The Fourth of July has always been an important day in the U.S. It marks the day in 1776 when the colonies issued the Declaration of Independence from the British Empire. A new nation was born, at least for a little while.
In 1861 that nation was torn apart by a bloody Civil War that saw its turning point on another fourth of July, that of 1863. On that day the Confederate stronghold of Vicksburg on the Mississippi River surrendered to General Ulysses S. Grant.
The Union army had been trying to take it since the beginning of the war. The fortified city was the key to the Mississippi River. If the North could control the river it would cut the Confederacy in half, leaving Texas, Louisiana, Arkansas and the Indian Territory cut off from the rest of the rebellious nation. The Confederate west was a major source of supplies and men, especially Texas, which had overland access to Mexico and the only reliable contact with the outside world thanks to the Union navy’s effective blockade.
It took General Grant many months and thousands of lives to take the city. He managed to capture Jackson, Mississippi, an important railroad connection, and then surround Vicksburg on the landward side. Then he launched two massive assaults on the fortifications, only to lose hundreds of men.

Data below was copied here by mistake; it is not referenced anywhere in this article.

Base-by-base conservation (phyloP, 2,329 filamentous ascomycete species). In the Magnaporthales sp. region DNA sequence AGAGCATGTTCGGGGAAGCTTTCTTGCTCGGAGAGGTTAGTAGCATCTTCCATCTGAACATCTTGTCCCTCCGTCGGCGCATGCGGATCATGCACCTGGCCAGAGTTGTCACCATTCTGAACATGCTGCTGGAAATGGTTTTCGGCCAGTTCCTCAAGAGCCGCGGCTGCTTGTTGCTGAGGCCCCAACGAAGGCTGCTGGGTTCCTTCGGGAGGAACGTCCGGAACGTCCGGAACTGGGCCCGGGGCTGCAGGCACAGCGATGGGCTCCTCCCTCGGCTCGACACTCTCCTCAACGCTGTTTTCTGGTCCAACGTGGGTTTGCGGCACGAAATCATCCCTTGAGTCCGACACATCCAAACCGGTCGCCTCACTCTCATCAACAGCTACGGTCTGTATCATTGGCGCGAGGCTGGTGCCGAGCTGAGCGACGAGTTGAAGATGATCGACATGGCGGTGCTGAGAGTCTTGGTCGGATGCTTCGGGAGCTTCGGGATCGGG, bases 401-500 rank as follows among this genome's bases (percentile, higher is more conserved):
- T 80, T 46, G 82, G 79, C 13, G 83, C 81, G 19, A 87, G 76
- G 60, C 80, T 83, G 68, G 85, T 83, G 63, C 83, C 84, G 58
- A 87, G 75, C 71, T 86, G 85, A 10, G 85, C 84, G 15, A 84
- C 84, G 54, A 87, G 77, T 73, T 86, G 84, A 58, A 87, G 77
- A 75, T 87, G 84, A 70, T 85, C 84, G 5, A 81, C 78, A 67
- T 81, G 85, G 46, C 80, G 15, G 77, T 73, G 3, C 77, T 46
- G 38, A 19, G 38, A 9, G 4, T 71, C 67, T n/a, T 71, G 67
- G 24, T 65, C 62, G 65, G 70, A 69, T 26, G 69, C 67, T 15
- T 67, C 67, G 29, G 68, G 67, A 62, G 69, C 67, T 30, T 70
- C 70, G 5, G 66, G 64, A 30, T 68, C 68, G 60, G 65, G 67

Grant was not one to repeat mistakes, except for the mistake of drinking too much. He decided not to waste any more men and settled in for a siege. He kept up a constant bombardment on the city as the civilians and rebel soldiers dug in. Eventually the defenders were reduced to eating rats and dogs. One local newspaper ran out of paper and issued the news on wallpaper.
%Gallery-127185%On July 4, 1863, the Confederates had had enough. Their commander John C. Pemberton surrendered, figuring the Union troops would be more merciful on that day than any other. The final and much smaller Confederate stronghold on the river, Port Hudson, surrendered on July 9. Robert E. Lee had lost the battle of Gettysburg on July 3. For the North, winning the war was now only a matter of time.
As the telegraph lines sent the news across the North, there were huge Fourth of July celebrations. There weren’t many in the South, though, and in fact July 4th wasn’t celebrated in Vicksburg again until World War Two made the locals realize that the USA wasn’t such a bad thing after all.
Vicksburg National Military Park is one of the nation’s most impressive battlefields. Parts of the city’s six-and-a-half miles of defenses can still be seen and reconstructions make you feel like you’re back in the nineteenth century. There are living history demonstrations every day as well as visits to the USS Cairo, an ironclad Union gunboat that’s been raised from the water.
So if you’re not sure where to go this Fourth of July, you might consider taking a road trip to either Philadelphia, where this country was formed, or Vicksburg, where this country was saved.
[Photo of Vicksburg graves courtesy user Matito via Flickr]